A major hurdle for cooperation is that the underlying technologies typically represent very valuable and highly sensitive intellectual property, making companies reluctant to share their knowledge and enter collaborations at an early stage. Before engaging in a collaboration, it is crucial for companies to obtain patent protection for the invention to ensure that the high initial investment can be recouped later. Since it is time-consuming to file patents and negotiate cooperation agreements, potential inventions can be held back for fear of knowledge misappropriation. The danger of opportunistic behavior can drastically slow down the ability to react in crises. One possible remedy would be to speed up patent application procedures and to provide an inexpensive and fast system of intellectual property protection (e.g., special arbitration courts focusing on crisis-related technologies). These measures could complement existing initiatives aimed at reducing the barriers to regulatory approval of COVID‑19 treatments.

Reason 3: Medical innovation requires extensive testing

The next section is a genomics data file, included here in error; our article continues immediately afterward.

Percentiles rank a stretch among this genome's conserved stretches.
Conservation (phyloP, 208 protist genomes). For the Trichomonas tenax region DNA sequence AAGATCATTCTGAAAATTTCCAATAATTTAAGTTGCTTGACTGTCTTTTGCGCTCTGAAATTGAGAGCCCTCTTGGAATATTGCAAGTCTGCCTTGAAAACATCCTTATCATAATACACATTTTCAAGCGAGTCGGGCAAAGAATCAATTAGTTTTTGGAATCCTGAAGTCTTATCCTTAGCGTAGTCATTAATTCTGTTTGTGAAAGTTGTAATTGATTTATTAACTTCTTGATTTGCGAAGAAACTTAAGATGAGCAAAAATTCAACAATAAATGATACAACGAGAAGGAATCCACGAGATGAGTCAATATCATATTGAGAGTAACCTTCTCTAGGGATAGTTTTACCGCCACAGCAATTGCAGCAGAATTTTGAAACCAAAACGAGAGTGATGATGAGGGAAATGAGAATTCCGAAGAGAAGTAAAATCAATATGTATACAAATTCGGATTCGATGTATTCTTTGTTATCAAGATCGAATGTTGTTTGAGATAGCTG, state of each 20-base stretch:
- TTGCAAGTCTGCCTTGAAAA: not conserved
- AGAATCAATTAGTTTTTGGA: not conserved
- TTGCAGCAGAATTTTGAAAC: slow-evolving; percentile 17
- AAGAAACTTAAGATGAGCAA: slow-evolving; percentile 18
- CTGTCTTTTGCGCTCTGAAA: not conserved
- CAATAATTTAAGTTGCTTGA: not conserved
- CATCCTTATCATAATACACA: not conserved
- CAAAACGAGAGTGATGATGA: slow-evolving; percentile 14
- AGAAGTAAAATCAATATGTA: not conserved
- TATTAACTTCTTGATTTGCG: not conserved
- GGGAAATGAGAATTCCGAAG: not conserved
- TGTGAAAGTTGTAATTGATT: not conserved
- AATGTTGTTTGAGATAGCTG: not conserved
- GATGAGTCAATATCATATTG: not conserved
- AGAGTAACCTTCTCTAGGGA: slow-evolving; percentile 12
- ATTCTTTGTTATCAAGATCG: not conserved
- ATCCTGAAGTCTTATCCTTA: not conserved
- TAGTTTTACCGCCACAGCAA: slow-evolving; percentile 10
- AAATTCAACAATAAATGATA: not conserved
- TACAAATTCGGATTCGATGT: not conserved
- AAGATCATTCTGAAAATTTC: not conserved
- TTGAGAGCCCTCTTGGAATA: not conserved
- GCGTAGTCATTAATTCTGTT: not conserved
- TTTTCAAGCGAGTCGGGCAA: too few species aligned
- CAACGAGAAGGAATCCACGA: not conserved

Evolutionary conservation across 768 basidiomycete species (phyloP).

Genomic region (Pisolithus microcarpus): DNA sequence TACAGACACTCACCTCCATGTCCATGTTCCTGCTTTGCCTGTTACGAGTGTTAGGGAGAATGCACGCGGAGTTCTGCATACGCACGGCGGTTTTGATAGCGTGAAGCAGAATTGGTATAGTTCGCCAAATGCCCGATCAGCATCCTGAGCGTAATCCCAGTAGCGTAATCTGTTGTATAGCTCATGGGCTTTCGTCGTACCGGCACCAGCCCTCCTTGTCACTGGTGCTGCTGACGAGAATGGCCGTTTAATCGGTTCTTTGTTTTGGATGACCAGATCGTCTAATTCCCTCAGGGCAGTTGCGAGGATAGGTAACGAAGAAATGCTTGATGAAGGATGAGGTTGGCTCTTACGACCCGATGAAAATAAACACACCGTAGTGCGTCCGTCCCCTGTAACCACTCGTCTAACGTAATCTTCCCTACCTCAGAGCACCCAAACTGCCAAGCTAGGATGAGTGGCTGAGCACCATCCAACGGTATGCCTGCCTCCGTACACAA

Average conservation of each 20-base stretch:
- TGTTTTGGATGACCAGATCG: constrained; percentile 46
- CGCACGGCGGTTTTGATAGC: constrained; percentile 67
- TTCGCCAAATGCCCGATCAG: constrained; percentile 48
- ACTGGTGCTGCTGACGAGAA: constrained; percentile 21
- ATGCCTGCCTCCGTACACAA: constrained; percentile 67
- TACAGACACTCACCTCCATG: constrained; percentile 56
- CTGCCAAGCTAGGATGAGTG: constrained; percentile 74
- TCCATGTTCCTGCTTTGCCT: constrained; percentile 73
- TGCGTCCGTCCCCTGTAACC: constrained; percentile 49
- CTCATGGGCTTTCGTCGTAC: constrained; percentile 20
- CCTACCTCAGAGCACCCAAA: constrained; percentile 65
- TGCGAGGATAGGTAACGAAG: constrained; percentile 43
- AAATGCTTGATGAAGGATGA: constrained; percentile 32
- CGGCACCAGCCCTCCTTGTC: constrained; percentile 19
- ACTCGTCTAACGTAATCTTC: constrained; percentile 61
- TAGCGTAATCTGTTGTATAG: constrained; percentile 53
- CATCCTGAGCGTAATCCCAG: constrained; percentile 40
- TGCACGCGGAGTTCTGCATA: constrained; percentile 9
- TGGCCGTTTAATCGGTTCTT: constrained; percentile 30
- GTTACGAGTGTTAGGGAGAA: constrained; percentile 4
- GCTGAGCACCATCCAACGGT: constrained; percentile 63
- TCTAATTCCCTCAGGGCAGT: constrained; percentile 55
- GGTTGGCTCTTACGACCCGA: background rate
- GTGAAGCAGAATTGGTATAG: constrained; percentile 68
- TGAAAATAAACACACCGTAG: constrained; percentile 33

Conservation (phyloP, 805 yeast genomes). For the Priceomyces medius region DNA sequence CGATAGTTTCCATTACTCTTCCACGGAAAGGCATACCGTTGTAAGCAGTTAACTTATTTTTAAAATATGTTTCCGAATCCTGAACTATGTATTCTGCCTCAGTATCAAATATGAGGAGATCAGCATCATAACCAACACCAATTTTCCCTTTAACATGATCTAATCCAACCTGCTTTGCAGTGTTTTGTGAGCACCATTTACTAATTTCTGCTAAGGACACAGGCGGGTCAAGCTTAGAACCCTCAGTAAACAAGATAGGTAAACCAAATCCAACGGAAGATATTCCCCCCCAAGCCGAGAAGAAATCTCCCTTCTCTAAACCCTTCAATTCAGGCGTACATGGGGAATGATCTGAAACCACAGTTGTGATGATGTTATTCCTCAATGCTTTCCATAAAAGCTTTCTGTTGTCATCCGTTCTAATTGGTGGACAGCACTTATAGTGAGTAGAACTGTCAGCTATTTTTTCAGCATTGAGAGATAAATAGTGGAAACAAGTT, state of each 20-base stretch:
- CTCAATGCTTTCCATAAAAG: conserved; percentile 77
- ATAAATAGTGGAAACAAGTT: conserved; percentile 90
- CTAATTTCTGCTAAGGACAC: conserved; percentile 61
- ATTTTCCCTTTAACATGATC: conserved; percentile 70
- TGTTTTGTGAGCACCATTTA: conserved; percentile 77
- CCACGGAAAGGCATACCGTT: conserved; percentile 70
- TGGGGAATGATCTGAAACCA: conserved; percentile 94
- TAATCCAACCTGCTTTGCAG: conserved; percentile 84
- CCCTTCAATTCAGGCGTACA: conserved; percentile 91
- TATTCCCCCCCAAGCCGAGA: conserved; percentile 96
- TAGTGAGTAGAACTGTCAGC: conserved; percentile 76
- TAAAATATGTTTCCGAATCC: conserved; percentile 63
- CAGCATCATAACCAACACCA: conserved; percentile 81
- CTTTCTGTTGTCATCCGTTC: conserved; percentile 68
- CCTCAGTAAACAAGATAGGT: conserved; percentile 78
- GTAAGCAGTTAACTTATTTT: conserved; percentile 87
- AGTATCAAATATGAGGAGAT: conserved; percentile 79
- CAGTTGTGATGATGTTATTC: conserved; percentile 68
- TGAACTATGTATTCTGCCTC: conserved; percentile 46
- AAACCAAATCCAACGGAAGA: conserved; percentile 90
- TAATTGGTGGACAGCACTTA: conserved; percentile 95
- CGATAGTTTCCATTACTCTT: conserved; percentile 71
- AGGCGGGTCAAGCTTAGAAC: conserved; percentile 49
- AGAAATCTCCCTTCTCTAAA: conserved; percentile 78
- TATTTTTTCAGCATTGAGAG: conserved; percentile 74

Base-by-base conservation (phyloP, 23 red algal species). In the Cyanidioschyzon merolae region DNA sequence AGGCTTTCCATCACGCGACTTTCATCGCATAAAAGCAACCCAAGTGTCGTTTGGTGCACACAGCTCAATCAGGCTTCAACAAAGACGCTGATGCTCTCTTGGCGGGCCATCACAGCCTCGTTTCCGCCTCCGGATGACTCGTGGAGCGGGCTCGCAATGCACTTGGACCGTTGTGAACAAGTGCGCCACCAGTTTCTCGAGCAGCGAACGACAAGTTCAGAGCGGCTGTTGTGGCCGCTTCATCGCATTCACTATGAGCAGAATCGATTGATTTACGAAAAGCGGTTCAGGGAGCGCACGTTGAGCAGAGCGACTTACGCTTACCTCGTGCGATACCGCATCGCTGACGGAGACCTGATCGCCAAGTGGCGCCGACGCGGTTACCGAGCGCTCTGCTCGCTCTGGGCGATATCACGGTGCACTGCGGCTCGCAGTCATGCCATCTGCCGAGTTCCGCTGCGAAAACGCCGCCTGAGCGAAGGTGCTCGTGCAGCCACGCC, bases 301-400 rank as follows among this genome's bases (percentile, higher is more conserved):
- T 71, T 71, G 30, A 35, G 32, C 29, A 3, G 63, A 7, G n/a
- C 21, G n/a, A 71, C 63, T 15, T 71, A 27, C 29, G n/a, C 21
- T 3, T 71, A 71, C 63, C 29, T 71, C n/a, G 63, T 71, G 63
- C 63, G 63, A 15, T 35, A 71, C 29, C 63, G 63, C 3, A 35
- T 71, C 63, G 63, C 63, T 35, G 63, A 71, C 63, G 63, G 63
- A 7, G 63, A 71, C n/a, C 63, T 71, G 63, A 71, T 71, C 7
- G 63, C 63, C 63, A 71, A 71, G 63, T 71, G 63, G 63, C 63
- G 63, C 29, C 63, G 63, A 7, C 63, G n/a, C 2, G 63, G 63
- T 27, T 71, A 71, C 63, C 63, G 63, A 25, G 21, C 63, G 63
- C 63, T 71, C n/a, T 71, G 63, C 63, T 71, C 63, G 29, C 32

Every medical intervention has to undergo extensive testing in the laboratory and in various clinical trials to ensure tolerability and efficacy. To shorten this mandatory and time-consuming process, many attempts to find a treatment for COVID‑19 rely on drug repurposing, i.e., the use of a drug approved for another disease. The most prominent example is Hydroxychloroquine, a drug originally developed for malaria that is now used to treat COVID‑19. Repurposing has the advantage that the groundwork has already been laid (for example, that the drug is tolerable for humans), so that investigators can concentrate on the effectiveness and dosage of the drug. Thus, drug repurposing can be a promising strategy for finding treatments.